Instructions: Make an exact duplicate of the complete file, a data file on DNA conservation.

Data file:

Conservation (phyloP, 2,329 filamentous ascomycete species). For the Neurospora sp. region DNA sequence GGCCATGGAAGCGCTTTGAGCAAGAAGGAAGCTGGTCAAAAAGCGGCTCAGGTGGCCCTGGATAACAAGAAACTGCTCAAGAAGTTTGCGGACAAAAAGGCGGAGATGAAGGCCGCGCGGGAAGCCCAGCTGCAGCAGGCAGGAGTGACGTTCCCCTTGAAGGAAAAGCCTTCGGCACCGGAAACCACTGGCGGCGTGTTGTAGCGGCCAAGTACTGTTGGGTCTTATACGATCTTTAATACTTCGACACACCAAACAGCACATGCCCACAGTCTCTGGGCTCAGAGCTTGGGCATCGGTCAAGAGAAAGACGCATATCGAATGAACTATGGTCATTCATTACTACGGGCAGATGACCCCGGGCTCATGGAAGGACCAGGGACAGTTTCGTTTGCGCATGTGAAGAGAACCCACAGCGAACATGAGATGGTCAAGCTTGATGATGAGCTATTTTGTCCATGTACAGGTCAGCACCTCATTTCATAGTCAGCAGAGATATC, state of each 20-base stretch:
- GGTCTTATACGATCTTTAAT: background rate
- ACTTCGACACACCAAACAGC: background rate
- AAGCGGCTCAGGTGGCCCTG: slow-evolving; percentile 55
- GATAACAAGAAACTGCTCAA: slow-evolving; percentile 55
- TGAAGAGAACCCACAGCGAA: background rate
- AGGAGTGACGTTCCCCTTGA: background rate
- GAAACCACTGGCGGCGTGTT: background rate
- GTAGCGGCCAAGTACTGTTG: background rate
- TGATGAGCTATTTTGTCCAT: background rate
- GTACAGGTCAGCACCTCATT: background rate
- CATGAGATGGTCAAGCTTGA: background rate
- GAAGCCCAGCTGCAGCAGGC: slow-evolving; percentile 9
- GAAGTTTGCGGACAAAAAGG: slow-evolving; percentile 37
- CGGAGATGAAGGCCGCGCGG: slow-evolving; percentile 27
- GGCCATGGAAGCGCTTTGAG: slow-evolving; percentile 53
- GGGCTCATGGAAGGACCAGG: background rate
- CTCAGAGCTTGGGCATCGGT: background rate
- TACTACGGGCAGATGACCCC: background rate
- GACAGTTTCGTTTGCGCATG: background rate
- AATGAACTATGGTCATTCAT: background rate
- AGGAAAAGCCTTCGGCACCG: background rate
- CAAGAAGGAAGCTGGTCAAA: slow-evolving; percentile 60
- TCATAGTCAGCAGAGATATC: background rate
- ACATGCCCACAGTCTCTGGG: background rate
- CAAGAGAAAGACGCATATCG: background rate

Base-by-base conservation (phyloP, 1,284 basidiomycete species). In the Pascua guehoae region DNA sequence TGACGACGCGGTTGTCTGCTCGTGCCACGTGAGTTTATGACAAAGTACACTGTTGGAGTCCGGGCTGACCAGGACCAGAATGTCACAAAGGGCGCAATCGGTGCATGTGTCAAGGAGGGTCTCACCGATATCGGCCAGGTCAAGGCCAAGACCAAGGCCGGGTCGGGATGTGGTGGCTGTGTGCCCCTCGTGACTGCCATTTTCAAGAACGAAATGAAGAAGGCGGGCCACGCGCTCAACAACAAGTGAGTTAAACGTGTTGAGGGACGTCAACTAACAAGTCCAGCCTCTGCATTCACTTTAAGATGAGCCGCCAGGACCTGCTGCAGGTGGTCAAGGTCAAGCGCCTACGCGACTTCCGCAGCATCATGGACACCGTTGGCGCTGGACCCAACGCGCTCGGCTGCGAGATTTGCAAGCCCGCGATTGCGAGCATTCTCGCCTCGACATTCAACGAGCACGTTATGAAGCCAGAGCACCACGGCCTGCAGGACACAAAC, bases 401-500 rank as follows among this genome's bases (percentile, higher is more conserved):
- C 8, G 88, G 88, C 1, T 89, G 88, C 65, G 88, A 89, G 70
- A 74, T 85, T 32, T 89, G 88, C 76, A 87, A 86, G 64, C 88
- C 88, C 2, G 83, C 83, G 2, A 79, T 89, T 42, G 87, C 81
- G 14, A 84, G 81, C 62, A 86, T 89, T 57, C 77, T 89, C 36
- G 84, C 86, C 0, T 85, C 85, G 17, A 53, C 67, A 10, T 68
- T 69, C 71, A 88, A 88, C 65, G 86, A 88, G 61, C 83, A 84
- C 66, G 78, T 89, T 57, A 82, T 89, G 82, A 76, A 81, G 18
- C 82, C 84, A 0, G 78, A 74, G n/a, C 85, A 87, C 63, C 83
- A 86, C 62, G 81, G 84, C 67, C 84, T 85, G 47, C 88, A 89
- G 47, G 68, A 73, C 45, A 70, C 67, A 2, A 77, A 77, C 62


Conservation (phyloP, 2,329 filamentous ascomycete species). For the Neurospora sp. region DNA sequence GGCCATGGAAGCGCTTTGAGCAAGAAGGAAGCTGGTCAAAAAGCGGCTCAGGTGGCCCTGGATAACAAGAAACTGCTCAAGAAGTTTGCGGACAAAAAGGCGGAGATGAAGGCCGCGCGGGAAGCCCAGCTGCAGCAGGCAGGAGTGACGTTCCCCTTGAAGGAAAAGCCTTCGGCACCGGAAACCACTGGCGGCGTGTTGTAGCGGCCAAGTACTGTTGGGTCTTATACGATCTTTAATACTTCGACACACCAAACAGCACATGCCCACAGTCTCTGGGCTCAGAGCTTGGGCATCGGTCAAGAGAAAGACGCATATCGAATGAACTATGGTCATTCATTACTACGGGCAGATGACCCCGGGCTCATGGAAGGACCAGGGACAGTTTCGTTTGCGCATGTGAAGAGAACCCACAGCGAACATGAGATGGTCAAGCTTGATGATGAGCTATTTTGTCCATGTACAGGTCAGCACCTCATTTCATAGTCAGCAGAGATATC, state of each 20-base stretch:
- GGTCTTATACGATCTTTAAT: background rate
- ACTTCGACACACCAAACAGC: background rate
- AAGCGGCTCAGGTGGCCCTG: slow-evolving; percentile 55
- GATAACAAGAAACTGCTCAA: slow-evolving; percentile 55
- TGAAGAGAACCCACAGCGAA: background rate
- AGGAGTGACGTTCCCCTTGA: background rate
- GAAACCACTGGCGGCGTGTT: background rate
- GTAGCGGCCAAGTACTGTTG: background rate
- TGATGAGCTATTTTGTCCAT: background rate
- GTACAGGTCAGCACCTCATT: background rate
- CATGAGATGGTCAAGCTTGA: background rate
- GAAGCCCAGCTGCAGCAGGC: slow-evolving; percentile 9
- GAAGTTTGCGGACAAAAAGG: slow-evolving; percentile 37
- CGGAGATGAAGGCCGCGCGG: slow-evolving; percentile 27
- GGCCATGGAAGCGCTTTGAG: slow-evolving; percentile 53
- GGGCTCATGGAAGGACCAGG: background rate
- CTCAGAGCTTGGGCATCGGT: background rate
- TACTACGGGCAGATGACCCC: background rate
- GACAGTTTCGTTTGCGCATG: background rate
- AATGAACTATGGTCATTCAT: background rate
- AGGAAAAGCCTTCGGCACCG: background rate
- CAAGAAGGAAGCTGGTCAAA: slow-evolving; percentile 60
- TCATAGTCAGCAGAGATATC: background rate
- ACATGCCCACAGTCTCTGGG: background rate
- CAAGAGAAAGACGCATATCG: background rate

Base-by-base conservation (phyloP, 1,284 basidiomycete species). In the Pascua guehoae region DNA sequence TGACGACGCGGTTGTCTGCTCGTGCCACGTGAGTTTATGACAAAGTACACTGTTGGAGTCCGGGCTGACCAGGACCAGAATGTCACAAAGGGCGCAATCGGTGCATGTGTCAAGGAGGGTCTCACCGATATCGGCCAGGTCAAGGCCAAGACCAAGGCCGGGTCGGGATGTGGTGGCTGTGTGCCCCTCGTGACTGCCATTTTCAAGAACGAAATGAAGAAGGCGGGCCACGCGCTCAACAACAAGTGAGTTAAACGTGTTGAGGGACGTCAACTAACAAGTCCAGCCTCTGCATTCACTTTAAGATGAGCCGCCAGGACCTGCTGCAGGTGGTCAAGGTCAAGCGCCTACGCGACTTCCGCAGCATCATGGACACCGTTGGCGCTGGACCCAACGCGCTCGGCTGCGAGATTTGCAAGCCCGCGATTGCGAGCATTCTCGCCTCGACATTCAACGAGCACGTTATGAAGCCAGAGCACCACGGCCTGCAGGACACAAAC, bases 401-500 rank as follows among this genome's bases (percentile, higher is more conserved):
- C 8, G 88, G 88, C 1, T 89, G 88, C 65, G 88, A 89, G 70
- A 74, T 85, T 32, T 89, G 88, C 76, A 87, A 86, G 64, C 88
- C 88, C 2, G 83, C 83, G 2, A 79, T 89, T 42, G 87, C 81
- G 14, A 84, G 81, C 62, A 86, T 89, T 57, C 77, T 89, C 36
- G 84, C 86, C 0, T 85, C 85, G 17, A 53, C 67, A 10, T 68
- T 69, C 71, A 88, A 88, C 65, G 86, A 88, G 61, C 83, A 84
- C 66, G 78, T 89, T 57, A 82, T 89, G 82, A 76, A 81, G 18
- C 82, C 84, A 0, G 78, A 74, G n/a, C 85, A 87, C 63, C 83
- A 86, C 62, G 81, G 84, C 67, C 84, T 85, G 47, C 88, A 89
- G 47, G 68, A 73, C 45, A 70, C 67, A 2, A 77, A 77, C 62